Recalling from above that \(\frac{C}{2}=\sin\bigl(\frac{d}{2}\bigr)\), can you use this to obtain an expression for \(\sin^2\bigl(\frac{d}{2}\bigr)\) as it appears in the haversine formula (equation \(\eqref{eq:haversinesine}\) above)?

#### Approach 2: Vectors

Since we know the coordinates of \(P\) and \(Q\), we also know the vectors \(\mathbf{p}=\overrightarrow{OP}\) and \(\mathbf{q}=\overrightarrow{OQ}\). They each have unit length, so the angle between them, \(\sigma\), is given by \(\cos\sigma=\mathbf{p}\cdot\mathbf{q}\).

Can you use this to find an expression for \(\sin^2\bigl(\frac{d}{2}\bigr)\)?

We can then continue exactly as in Approach 1.

#### Approach 3: Spherical trigonometry

Just as there are sine and cosine rules for triangles in the plane, there are similar rules for triangles on a sphere.

Here is a drawing of a spherical triangle:

The angles \(A\), \(B\) and \(C\) are the angles at the vertices \(A\), \(B\) and \(C\) of the triangle, while \(a\), \(b\) and \(c\) are the side lengths as usual. But if we take the sphere to have radius \(1\), then they can also be thought of as angles: \(a\) is the angle \(\angle BOC\), for example. We therefore assume the sphere to have radius \(1\) from now on.

There are two spherical cosine rules and one spherical sine rule, which are:

spherical cosine rule (1): \[\cos a=\cos b\cos c+\sin b\sin c\cos A\] (and similar equations with \(a\), \(b\), \(c\) and \(A\), \(B\), \(C\) permuted)

spherical cosine rule (2): \[\cos A=-\cos B\cos C+\sin B\sin C\cos a\] (and similar equations with \(a\), \(b\), \(c\) and \(A\), \(B\), \(C\) permuted)

spherical sine rule: \[\dfrac{\sin A}{\sin a}=\dfrac{\sin B}{\sin b}=\dfrac{\sin C}{\sin c}\]

Can you use this information to find an expression for \(\cos\sigma\) and then \(\sin^2\bigl(\frac{d}{2}\bigr)\) in our case?

Again, we can then continue exactly as in Approach 1.

#### Approach 4: Using haversines directly

The above approaches have all proven the haversine formula via the familiar sine and cosine functions. In this approach, we will use equation \(\eqref{eq:chordhaversine}\) above for the length of a chord in terms of the haversine function: \[C^2=4\mathop{\mathrm{haversin}} d,\] where \(d\) is the great circle distance (or angle subtended) and \(C\) is the corresponding chord length.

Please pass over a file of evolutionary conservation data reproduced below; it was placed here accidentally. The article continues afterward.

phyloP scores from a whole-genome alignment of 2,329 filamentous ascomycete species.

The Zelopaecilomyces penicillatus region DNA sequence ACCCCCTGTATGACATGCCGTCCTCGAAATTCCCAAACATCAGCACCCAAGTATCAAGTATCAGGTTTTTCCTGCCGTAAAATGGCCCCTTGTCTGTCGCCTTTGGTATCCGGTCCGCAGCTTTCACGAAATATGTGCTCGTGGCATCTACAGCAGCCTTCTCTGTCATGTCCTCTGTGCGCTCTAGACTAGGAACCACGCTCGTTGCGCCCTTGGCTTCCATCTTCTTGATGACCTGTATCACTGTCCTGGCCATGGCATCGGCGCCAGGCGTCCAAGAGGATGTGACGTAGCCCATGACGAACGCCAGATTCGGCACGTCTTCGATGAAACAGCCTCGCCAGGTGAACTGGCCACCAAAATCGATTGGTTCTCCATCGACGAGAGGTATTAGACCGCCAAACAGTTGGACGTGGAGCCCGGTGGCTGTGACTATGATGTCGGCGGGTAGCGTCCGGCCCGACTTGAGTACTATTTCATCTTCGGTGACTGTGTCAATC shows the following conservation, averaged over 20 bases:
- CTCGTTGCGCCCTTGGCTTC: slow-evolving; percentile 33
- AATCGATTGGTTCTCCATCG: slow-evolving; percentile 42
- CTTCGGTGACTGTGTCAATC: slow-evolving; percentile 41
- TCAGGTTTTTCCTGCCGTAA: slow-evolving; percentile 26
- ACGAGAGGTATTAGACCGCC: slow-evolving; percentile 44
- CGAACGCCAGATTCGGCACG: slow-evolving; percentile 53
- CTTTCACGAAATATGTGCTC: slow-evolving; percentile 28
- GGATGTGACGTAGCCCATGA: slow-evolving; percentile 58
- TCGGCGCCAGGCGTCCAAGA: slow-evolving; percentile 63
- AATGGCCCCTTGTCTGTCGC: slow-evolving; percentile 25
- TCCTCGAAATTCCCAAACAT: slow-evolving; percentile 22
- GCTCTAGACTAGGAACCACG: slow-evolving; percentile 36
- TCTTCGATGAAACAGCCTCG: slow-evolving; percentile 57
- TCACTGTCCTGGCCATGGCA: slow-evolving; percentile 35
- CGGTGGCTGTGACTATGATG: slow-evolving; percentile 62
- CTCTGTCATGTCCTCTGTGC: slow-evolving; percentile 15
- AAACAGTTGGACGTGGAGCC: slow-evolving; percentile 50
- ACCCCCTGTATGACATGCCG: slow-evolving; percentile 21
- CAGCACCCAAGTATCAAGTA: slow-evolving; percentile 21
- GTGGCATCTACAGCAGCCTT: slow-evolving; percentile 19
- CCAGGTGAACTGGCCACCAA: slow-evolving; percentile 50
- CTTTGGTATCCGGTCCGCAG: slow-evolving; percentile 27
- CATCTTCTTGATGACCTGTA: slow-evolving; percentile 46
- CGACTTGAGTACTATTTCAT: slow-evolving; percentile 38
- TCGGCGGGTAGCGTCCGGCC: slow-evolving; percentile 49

We wish to find the great-circle distance \(d\) between the points \(P\) and \(Q\) with latitudes \(\phi_1\) and \(\phi_2\) and longitudes \(\lambda_1\) and \(\lambda_2\) respectively.

By thinking about symmetry, we are prompted to also consider the points \(R\) and \(S\) with latitudes \(\phi_1\) and \(\phi_2\) but with swapped longitudes \(\lambda_2\) and \(\lambda_1\) respectively. This gives us the following configuration:

In this diagram, the blue lines are all straight chords (though an optical illusion makes it look otherwise), and the red line is the great circle between \(P\) and \(Q\).

Can you use this diagram to deduce the haversine formula?

How do these four approaches compare?

#### Why use haversines?

Surely we could just use \(\cos\bigl(\frac{d}{R}\bigr)=\cos\phi_1\cos\phi_2\cos(\Delta\lambda)+\sin\phi_1\sin\phi_2\) to calculate great circle distances, as we found in Approaches 2 and 3? Why would anyone need the haversine? (We have reinserted the radius \(R\) here, as practical calculations will use standard units of measurement. Also, a reason is given in Lost but lovely: the haversine for introducing the haversine, but that was just to simplify the formula involving three occurrences of \(\sin^2\frac{x}{2}\).)

Navigators in the past would have had to make do with tables and slide rules: there were no calculators. So what would happen if we try to work out the distance between Dover and Calais, say, using the two different formulae, but restricting ourselves to the limited calculating tools of the past?

Here is some relevant information:

- Dover: latitude \(\quantity{51.15^\circ}{N}\), longitude \(\quantity{1.33^\circ}{E}\)
- Calais: latitude \(\quantity{50.97^\circ}{N}\), longitude \(\quantity{1.85^\circ}{E}\)
- Radius of the Earth: \(\quantity{6378}{km}\)

And trigonometric values, accurate to 4 significant figures or 4 decimal places:

\[\begin{align*} \sin 51.15^\circ&=0.7788 &\cos 51.15^\circ&=0.6273 \\ \sin 50.97^\circ&=0.7768 &\cos 50.97^\circ&=0.6297 \\ \cos 0.52^\circ&=1.0000\\ \mathop{\mathrm{haversin}} 0.18^\circ&=2.467\times10^{-6}\\ \mathop{\mathrm{haversin}} 0.52^\circ&=2.059\times10^{-5} \end{align*}\]Using these values, calculate the great circle distance from Calais to Dover using the two different formulae (and you can use a calculator for the multiplications, and for working out the final inverse cosine and haversine). To truly emulate the past, round all of your intermediate calculations to 4 significant figures as well.